Construction Workers in Israel Must Break Their Silence

In order to handle the phenomenon that causes the deaths of dozens of men each year and injures thousands, workers must unite and form a strong, well-run organization that will serve them as a platform and an address for their problems.

Nedal Antar
Nedal Antar
Nedal Antar at a Migdal HaEmek construction site, January 1 2016.
Nedal Antar at a Migdal HaEmek construction site, January 1 2016.Credit: Gil Eliahu
Nedal Antar
Nedal Antar

About two months ago I went out to have a good time with my colleague and friend Imad Najar, 21, from Arabeh. After a few hours Imad informed me that he was going to sleep because “tomorrow I have to get up early for work.” The next day we woke up to stormy weather conditions that are unsuitable for construction work. I decided not to go to work that day, but Imad went. At around 10:30 A.M. I received the terrible news: Imad had died in a work accident at a construction site in Pardes Hannah. A wall collapsed on him and he died on the spot.

Since the accident his parents have been suffering such great pain and sadness that I can’t look them in the eye. Who will be called to account for Imad’s death? That’s the question I ask myself every time I see them, that disturbs me every time I remember my good friend.

As I write this I’m aware of the price I’m liable to pay: The persecution that is liable to be my lot, being ignored by those who are interested only in increasing profits and building towers of money, piles and piles of money. Those who ignore the safety rules and workers’ rights in an unsafe work environment. But still, I would rather lose my job than my life, and break the barrier of silence that has brought us construction workers to this point, to a place where accepting death “at a cheap price” has become the norm.

Imad joined dozens of other workers every year who have become numbers, and victims of carelessness and neglect by the authorities. There are many parties responsible for the phenomenon, most prominent among them the Economy Ministry and its meager number of inspectors. The ministry employs only 17 inspectors who are responsible for the safety of over 150,000 construction workers and 13,000 registered construction sites – an inconceivable 700 work sites per inspector. This figure only reflects the inability of government inspectors to do their job of preventing work accidents. During the past seven years in which I’ve have worked in construction, I have never seen an Economy Ministry inspector.

The workers in the construction industry, most of whom are in dire economic straits, with their livelihood based on the minimum wage alone, are extorted by the contractors – their work is hard, in inhumane conditions and in an area full of dangers. And if the difficult work conditions and the low wages are not sufficient to break the workers’ spirit, there is the greed of the construction firms and the contractors who make the situation even more difficult, also causing great pain and suffering to the families of the workers who are injured.

In order to handle the phenomenon that causes the deaths of dozens of men each year and injures thousands, there is a need for an official association to unite all the workers into a strong, well-run organization that will serve them as a platform and an address for their problems. That was the reason for the establishment of The Coalition against Work-Related Accidents in the Construction Sector, which gave me the strength and the platform to raise the subject of “safe work,” and that regularly keeps track of accidents that take place at the various work sites in Israel.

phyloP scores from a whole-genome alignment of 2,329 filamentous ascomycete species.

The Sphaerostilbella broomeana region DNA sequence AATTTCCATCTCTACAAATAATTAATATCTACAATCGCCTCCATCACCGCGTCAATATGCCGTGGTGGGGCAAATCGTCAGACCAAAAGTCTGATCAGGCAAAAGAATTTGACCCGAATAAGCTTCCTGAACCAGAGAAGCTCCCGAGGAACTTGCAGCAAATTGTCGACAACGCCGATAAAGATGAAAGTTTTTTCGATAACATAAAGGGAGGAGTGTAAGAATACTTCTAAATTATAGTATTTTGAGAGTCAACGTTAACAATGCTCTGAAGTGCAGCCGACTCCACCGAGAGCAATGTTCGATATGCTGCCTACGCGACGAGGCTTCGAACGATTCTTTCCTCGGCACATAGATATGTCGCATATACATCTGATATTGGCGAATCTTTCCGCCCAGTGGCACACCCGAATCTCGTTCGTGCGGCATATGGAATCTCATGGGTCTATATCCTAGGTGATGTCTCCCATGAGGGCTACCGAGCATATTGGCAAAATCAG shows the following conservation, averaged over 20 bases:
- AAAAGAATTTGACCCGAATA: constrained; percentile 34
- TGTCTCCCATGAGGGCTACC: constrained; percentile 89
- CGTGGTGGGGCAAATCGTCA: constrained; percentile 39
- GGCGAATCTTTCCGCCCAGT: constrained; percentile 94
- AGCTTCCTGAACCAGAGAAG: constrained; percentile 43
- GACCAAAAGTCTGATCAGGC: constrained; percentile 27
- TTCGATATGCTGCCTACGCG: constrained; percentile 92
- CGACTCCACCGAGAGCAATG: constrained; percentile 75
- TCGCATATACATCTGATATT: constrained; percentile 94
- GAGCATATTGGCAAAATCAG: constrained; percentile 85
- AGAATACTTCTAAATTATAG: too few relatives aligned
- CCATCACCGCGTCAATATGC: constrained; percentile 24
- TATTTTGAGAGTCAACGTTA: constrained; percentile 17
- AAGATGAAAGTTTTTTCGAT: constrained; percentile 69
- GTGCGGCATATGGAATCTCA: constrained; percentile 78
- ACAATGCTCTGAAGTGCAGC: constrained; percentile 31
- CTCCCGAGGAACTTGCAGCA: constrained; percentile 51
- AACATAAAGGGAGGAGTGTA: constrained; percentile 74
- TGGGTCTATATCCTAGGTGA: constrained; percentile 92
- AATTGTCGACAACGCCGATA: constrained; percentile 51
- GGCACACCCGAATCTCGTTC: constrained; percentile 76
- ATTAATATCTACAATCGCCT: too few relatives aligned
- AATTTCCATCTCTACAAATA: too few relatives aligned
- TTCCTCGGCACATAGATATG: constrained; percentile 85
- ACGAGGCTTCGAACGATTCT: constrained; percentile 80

It is unconscionable for construction workers to continue operating under existing conditions, when at every moment they are in mortal danger, when those in charge of safety continue to turn a blind eye in order to maximize profits by reducing the costs of guarding the workers and their safety.

All those involved must mobilize – and first and foremost the workers themselves. We must cooperate and work for better and safer conditions, we must initiate and establish – or join – workers’ associations and political institutions to avoid being easy prey for employers, or an easy victim of neglect. The starting point for change is the workers themselves: people like me, who have decided to break the silence and have stopped being afraid.

In my line of work I’m the one in greatest danger, because for the most part I work on cranes and on scaffolding. Moreover, most of the work accidents and the innumerable cases of injury and death are caused by a fall from a height or from one of the scaffolds, for which there is no alternative in this industry. And I have no employment alternative other than continuing to work in this sector, in light of the sad economic situation of our society.

While I was sitting and writing this article, the carelessness and lack of safety at the construction and work sites in general claimed another victim. On Sunday afternoon, Hakmat Yihye Bathish of the Golan Heights died after a work tool fell on him. May his memory be blessed.



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